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Molecular investigations of the causes and consequences of hypomethylation

We have one copy of our genes from our mother, and one from our father.  However, for about 1% of genes, only one copy is used; the other is silent, or “imprinted”, by molecular modifications applied to the DNA, rather than actual changes to its sequence (epigenetic modifications).  

Many imprinted genes are involved in growth and development, and mutations in these genes are associated with congenital growth disorders.  The role of imprinted genes in growth regulation means that they are likely play a role in the development of cancers and other conditions in which cell and tissue growth are abnormal.  We have found that some people have a very rare disorder where imprints are incorrectly applied to a whole range of imprinted genes.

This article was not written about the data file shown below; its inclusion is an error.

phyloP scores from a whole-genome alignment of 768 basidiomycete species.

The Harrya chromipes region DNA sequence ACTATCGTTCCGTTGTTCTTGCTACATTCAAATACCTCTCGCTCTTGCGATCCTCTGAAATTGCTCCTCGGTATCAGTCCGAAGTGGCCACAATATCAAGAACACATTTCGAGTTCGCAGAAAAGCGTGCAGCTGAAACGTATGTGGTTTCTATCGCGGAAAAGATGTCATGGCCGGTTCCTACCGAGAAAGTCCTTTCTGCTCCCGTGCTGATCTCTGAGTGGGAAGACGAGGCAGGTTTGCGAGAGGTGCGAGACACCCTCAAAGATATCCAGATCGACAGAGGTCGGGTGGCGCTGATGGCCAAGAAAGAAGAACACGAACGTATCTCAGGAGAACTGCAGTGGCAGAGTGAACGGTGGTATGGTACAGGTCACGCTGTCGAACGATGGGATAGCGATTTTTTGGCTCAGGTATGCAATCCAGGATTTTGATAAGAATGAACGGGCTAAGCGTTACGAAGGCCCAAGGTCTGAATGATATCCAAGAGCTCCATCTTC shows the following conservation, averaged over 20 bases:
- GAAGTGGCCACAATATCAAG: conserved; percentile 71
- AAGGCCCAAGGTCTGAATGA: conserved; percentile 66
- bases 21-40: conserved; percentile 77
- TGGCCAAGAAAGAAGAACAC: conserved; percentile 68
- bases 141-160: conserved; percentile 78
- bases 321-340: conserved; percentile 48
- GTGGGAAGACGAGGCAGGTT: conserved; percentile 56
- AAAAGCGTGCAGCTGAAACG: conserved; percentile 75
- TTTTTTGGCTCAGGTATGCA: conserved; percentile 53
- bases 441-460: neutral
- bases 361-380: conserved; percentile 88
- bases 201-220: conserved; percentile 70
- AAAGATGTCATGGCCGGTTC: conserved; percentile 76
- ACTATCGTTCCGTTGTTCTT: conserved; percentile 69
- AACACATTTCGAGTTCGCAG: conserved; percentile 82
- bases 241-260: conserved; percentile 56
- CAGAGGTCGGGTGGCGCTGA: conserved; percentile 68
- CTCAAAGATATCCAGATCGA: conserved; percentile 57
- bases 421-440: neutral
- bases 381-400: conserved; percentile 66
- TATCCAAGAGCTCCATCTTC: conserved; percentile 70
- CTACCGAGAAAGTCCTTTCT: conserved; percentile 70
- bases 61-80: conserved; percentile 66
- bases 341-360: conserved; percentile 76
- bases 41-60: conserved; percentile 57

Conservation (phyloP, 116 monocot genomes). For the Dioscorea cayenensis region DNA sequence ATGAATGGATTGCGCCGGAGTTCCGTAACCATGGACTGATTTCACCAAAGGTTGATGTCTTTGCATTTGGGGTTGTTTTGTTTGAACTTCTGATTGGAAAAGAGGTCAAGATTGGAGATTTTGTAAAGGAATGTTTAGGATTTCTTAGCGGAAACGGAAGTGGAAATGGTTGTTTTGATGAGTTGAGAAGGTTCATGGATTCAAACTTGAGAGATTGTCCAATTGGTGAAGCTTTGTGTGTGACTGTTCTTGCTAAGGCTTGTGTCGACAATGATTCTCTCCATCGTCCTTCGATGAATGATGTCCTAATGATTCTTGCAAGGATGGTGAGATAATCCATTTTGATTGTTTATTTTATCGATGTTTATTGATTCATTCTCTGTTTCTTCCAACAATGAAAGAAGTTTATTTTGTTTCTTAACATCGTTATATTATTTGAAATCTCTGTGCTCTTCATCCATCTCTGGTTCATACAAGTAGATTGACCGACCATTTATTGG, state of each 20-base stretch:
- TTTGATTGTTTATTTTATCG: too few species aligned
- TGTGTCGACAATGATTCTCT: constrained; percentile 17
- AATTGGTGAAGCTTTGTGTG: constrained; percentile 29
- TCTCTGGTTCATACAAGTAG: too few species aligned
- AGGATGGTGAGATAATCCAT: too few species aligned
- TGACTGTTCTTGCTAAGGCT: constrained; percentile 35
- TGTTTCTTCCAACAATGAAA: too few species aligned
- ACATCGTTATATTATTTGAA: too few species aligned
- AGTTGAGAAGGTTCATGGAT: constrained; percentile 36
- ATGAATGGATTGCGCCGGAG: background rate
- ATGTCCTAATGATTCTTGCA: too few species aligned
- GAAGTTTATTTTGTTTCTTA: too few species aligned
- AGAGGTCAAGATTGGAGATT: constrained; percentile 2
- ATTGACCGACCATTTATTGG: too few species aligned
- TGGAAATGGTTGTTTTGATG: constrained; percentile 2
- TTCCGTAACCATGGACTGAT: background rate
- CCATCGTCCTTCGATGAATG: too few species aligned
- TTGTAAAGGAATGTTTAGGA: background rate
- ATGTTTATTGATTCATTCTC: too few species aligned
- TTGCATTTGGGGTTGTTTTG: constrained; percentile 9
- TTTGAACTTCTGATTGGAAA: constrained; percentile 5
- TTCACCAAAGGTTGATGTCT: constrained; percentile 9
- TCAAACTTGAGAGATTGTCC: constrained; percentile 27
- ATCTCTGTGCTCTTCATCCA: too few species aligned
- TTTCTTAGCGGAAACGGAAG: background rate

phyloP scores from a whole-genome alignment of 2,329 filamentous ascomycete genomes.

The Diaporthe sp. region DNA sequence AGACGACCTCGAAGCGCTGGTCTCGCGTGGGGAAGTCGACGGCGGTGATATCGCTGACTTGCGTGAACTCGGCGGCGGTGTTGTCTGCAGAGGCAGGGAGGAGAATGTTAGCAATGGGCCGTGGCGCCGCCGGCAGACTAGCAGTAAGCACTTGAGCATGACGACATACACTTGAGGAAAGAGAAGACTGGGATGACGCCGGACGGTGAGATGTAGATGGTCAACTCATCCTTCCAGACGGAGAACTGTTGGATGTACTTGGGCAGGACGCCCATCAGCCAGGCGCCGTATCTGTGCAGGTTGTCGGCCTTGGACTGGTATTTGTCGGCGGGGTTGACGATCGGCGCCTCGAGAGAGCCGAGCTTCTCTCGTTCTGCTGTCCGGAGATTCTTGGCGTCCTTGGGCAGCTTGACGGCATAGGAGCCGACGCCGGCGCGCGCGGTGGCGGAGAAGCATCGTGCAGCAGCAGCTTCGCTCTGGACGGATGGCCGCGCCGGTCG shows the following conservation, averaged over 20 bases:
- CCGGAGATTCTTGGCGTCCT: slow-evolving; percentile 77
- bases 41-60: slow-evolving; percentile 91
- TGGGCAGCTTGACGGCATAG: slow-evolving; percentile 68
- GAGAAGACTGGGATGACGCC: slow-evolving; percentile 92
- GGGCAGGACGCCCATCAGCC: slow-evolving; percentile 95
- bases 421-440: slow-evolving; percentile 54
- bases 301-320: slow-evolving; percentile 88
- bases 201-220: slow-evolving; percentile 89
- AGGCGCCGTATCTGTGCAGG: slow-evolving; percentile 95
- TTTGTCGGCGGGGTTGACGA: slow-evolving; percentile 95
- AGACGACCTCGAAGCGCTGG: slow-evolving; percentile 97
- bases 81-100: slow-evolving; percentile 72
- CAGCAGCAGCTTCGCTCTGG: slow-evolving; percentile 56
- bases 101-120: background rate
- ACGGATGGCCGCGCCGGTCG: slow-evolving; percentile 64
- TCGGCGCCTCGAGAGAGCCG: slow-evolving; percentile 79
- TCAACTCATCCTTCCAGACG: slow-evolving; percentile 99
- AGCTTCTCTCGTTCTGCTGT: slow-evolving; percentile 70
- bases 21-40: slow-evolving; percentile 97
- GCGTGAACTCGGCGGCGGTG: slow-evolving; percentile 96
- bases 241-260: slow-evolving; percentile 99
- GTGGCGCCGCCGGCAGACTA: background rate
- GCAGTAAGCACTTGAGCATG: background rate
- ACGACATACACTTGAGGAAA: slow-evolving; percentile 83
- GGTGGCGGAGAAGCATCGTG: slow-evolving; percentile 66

Moreover, we have recently identified a gene mutation that causes this disorder; this gene must be involved in the normal processes of imprinting.  We now want to find out more about this gene, identify more patients, learn more about the imprinted genes that it controls, and if possible discover more genes involved in imprinting.  This work will help us to understand normal imprinting and also to help patients with imprinting disorders.

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